The elections are on everyone’s mind now. And there are so many varying opinions.
I happened to run across a bunch of quotes today which i had compiled several years ago. These are quotes from the founders of our great nation. It brings tears to your eyes when you realize what great duress people went through in the early years of establishing the nation. Yet they were dedicated because of a great purpose.
They paid a great price for the freedoms we enjoy – and even take for granted.
I know that they got lots of things wrong. But when you look at our history, you can see God’s hand bringing repentance and clarity again and again. He’s not through with us. But for us to get this right, we have to run toward God and not away from Him. He will continue to change hearts and lives.
When searching the historical papers of the founding fathers, the Christian theme comes up again and again. Here are a few of the quotes which bring inspiration to believers. The importance of every believer voting for righteous men is truly revealed in these quotes.
Be inspired by them – and then vote for righteous people.
We electors have an important constitutional power placed in our hands; we have a check upon two branches of the legislature . . . the power I mean of electing at stated periods [each] branch. . . . It becomes necessary to every [citizen] then, to be in some degree a statesman, and to examine and judge for himself of the tendency of political principles and measures. Let us examine, then, with a sober, a manly . . . and a Christian spirit; let us neglect all party [loyalty] and advert to facts; let us believe no man to be infallible or impeccable in government any more than in religion; take no man’s word against evidence, nor implicitly adopt the sentiments of others who may be deceived themselves, or may be interested in deceiving us.
[John Adams, The Papers of John Adams, Robert J. Taylor, ed. (Cambridge: Belknap Press, 1977), Vol. 1, p. 81, from “‘U’ to the Boston Gazette” written on August 29, 1763.]
Let each citizen remember at the moment he is offering his vote that he is not making a present or a compliment to please an individual – or at least that he ought not so to do; but that he is executing one of the most solemn trusts in human society for which he is accountable to God and his country.
[Samuel Adams, The Writings of Samuel Adams, Harry Alonzo Cushing, editor (New York: G.P. Putnam’s Sons, 1907), Vol. IV, p. 256, in the Boston Gazette on April 16, 1781.]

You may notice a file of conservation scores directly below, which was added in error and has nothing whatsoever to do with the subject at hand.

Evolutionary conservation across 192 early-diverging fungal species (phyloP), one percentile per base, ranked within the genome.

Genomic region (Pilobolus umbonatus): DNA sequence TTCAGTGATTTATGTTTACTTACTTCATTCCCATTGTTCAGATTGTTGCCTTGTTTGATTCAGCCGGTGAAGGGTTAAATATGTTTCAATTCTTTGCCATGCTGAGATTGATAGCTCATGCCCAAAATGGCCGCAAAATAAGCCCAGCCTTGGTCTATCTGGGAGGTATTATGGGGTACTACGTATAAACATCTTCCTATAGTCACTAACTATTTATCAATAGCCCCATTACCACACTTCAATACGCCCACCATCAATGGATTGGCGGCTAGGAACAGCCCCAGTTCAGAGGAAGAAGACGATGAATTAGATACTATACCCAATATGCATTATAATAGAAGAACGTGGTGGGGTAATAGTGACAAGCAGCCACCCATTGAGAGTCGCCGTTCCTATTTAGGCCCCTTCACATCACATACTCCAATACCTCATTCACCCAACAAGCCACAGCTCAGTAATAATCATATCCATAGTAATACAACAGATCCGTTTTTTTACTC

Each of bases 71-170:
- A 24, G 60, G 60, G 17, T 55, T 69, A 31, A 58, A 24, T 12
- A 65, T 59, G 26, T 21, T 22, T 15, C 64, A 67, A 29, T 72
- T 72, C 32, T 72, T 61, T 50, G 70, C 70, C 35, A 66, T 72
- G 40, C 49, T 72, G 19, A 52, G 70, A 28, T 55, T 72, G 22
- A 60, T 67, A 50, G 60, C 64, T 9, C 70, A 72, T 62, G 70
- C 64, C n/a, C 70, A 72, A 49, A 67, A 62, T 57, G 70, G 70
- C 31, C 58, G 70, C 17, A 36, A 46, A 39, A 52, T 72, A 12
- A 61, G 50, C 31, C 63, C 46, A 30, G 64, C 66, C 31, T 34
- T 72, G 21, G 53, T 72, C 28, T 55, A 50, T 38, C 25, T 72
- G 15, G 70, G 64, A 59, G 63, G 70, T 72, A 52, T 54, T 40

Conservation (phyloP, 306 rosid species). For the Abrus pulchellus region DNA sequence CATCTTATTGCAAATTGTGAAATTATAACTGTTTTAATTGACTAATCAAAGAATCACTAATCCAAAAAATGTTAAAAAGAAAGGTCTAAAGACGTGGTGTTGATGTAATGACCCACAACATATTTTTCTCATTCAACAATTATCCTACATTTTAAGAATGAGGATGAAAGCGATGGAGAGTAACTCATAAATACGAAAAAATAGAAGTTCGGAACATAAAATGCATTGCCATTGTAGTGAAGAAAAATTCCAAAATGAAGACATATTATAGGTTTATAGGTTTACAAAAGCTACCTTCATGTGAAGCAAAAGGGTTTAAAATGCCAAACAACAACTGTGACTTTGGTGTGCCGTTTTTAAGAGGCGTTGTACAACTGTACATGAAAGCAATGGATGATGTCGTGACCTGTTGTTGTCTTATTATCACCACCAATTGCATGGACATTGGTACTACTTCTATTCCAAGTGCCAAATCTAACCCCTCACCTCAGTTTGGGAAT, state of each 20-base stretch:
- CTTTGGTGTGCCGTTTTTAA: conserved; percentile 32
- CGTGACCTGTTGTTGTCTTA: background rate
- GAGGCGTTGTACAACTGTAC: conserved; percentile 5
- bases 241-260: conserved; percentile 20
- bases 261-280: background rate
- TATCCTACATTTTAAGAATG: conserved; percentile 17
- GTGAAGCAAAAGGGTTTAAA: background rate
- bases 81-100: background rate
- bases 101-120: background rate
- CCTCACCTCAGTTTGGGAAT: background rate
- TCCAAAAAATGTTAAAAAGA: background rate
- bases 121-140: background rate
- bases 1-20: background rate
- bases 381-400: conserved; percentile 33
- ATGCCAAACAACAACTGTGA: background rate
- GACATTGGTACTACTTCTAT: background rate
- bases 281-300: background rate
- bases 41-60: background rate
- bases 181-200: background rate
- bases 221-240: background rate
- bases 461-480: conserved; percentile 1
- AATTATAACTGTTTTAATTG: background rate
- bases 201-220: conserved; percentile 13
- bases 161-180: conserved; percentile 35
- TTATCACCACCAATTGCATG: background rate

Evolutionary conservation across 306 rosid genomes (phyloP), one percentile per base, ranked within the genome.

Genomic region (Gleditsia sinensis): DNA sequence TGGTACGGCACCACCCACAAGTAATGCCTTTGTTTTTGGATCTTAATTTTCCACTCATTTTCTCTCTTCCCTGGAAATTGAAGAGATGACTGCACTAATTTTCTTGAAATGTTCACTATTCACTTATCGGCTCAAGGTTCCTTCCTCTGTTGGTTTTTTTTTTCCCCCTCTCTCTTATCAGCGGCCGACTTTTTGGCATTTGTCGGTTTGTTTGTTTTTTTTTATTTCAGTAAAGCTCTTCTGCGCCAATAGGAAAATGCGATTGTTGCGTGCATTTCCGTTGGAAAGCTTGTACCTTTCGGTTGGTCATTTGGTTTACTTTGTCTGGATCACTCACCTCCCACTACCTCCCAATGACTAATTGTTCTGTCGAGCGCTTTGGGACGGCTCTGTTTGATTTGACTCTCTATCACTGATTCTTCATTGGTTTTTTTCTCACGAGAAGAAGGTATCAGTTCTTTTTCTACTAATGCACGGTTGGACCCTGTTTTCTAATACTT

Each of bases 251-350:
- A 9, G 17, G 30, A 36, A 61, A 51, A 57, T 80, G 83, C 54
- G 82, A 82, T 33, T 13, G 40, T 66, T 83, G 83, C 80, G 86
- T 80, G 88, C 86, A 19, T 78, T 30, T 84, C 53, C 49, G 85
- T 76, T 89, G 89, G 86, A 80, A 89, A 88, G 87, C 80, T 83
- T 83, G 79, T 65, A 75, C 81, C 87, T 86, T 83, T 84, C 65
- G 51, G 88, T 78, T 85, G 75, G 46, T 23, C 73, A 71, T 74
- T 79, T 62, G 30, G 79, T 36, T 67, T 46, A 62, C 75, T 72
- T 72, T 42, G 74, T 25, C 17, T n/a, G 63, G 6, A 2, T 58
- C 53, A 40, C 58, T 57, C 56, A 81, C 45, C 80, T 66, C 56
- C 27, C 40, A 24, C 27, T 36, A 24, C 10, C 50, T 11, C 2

Nothing is more essential to the establishment of manners in a State than that all persons employed in places of power and trust be men of unexceptionable characters. The public cannot be too curious concerning the character of public men.
[Samuel Adams, The Writings of Samuel Adams, Harry Alonzo Cushing, editor (New York: G.P. Putnam’s Sons, 1907), Vol. III, p. 236-237, to James Warren on November 4, 1775.]
Consider well the important trust . . . which God . . . [has] put into your hands. . . . To God and posterity you are accountable for [your rights and your rulers]. . . . Let not your children have reason to curse you for giving up those rights and prostrating those institutions which your fathers delivered to you. . . . [L]ook well to the characters and qualifications of those you elect and raise to office and places of trust. . . . Think not that your interests will be safe in the hands of the weak and ignorant; or faithfully managed by the impious, the dissolute and the immoral. Think not that men who acknowledge not the providence of God nor regard His laws will be uncorrupt in office, firm in defense of the righteous cause against the oppressor, or resolutely oppose the torrent of iniquity. . . . Watch over your liberties and privileges – civil and religious – with a careful eye.
[Matthias Burnett, Pastor of the First Baptist Church in Norwalk, An Election Sermon, Preached at Hartford, on the Day of the Anniversary Election, May 12, 1803 (Hartford: Printed by Hudson & Goodwin, 1803), pp. 27-28.]
I have one great political idea. . . . That idea is an old one. It is widely and generally assented to; nevertheless, it is very generally trampled upon and disregarded. The best expression of it, I have found in the Bible. It is in substance, “Righteousness exalteth a nation; sin is a reproach to any people” [Proverbs 14:34]. This constitutes my politics – the negative and positive of my politics, and the whole of my politics. . . . I feel it my duty to do all in my power to infuse this idea into the public mind, that it may speedily be recognized and practiced upon by our people.
[Frederick Douglass, The Frederick Douglass Papers, John Blassingame, editor (New Haven: Yale University Press, 1982), Vol. 2, p. 397, from a speech delivered at Ithaca, New York, October 14th, 1852.]
[T]he time has come that Christians must vote for honest men and take consistent ground in politics or the Lord will curse them. . . . Christians have been exceedingly guilty in this matter. But the time has come when they must act differently. . . . Christians seem to act as if they thought God did not see what they do in politics. But I tell you He does see it – and He will bless or curse this nation according to the course they [Christians] take [in politics].
[Charles G. Finney, Lectures on Revivals of Religion (New York: Fleming H. Revell Company, 1868), Lecture XV, pp. 281-282.]
Thanks to www.wallbuilders.com for providing these documents.
Isn’t it amazing to see how unashamed our forefathers were of proclaiming for righteousness and truth. They were clear in their attitude toward the slack minded, and they were totally committed to Godly character.
Be inspired as you meditate on these quotes.